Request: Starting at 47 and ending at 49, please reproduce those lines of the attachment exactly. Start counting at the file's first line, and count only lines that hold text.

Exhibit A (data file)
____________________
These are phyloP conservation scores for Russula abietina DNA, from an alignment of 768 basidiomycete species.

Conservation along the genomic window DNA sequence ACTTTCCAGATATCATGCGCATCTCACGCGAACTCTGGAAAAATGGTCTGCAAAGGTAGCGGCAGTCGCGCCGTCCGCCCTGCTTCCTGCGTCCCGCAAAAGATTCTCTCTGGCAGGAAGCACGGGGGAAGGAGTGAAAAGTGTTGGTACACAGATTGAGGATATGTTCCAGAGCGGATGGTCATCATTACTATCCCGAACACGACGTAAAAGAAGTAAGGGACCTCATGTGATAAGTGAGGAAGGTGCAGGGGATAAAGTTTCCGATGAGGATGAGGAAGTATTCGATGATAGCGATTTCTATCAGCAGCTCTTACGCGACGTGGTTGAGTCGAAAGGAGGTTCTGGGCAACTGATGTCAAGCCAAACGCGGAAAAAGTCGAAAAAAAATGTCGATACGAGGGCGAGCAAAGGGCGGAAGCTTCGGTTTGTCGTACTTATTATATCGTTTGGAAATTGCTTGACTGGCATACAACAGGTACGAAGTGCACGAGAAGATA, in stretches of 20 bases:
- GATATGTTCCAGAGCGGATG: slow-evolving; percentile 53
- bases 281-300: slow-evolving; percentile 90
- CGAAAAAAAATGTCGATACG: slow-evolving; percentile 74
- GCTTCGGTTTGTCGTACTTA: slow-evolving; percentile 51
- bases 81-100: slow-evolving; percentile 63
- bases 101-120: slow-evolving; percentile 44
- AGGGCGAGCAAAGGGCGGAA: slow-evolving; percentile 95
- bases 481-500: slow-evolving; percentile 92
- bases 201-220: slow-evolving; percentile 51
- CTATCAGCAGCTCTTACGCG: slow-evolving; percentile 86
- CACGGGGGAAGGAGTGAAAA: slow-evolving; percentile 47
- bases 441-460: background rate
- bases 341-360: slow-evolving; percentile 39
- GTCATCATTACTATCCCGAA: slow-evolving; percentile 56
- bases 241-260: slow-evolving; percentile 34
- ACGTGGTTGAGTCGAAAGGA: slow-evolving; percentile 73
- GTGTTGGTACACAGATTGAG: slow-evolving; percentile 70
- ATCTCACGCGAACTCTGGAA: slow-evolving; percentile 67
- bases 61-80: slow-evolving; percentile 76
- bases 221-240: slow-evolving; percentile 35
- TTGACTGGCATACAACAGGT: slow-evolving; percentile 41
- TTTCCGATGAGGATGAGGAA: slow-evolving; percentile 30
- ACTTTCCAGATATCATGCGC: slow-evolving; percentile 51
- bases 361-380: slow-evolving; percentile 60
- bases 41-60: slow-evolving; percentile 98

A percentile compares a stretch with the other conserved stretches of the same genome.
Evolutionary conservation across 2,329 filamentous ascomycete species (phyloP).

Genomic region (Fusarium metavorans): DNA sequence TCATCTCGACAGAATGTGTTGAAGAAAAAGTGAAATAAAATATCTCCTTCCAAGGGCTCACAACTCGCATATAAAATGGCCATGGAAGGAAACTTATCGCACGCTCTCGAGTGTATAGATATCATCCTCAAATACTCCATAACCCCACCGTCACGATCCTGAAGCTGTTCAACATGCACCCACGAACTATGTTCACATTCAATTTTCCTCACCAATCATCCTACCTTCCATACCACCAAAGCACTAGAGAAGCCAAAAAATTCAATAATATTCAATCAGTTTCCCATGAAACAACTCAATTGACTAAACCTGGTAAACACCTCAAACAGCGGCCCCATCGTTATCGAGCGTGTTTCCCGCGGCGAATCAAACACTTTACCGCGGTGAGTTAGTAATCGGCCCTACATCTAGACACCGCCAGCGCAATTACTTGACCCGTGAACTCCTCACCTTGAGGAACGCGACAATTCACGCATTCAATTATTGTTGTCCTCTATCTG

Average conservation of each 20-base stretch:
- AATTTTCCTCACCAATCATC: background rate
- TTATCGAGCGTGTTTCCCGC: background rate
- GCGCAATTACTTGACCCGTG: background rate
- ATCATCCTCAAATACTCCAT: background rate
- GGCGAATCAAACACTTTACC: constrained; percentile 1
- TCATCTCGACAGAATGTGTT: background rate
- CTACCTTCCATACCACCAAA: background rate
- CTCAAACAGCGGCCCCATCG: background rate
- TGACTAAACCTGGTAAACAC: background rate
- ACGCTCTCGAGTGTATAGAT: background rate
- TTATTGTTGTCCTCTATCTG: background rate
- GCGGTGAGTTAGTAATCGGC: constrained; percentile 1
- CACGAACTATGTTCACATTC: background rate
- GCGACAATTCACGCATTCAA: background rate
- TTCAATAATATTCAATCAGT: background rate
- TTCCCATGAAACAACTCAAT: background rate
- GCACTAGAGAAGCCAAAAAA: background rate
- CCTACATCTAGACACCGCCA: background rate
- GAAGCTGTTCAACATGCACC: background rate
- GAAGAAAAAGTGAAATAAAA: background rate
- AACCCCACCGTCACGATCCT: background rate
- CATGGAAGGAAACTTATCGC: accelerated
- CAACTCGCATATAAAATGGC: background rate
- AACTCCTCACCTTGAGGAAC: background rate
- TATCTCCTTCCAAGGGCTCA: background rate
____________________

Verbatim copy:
- TTCCCATGAAACAACTCAAT: background rate
- GCACTAGAGAAGCCAAAAAA: background rate
- CCTACATCTAGACACCGCCA: background rate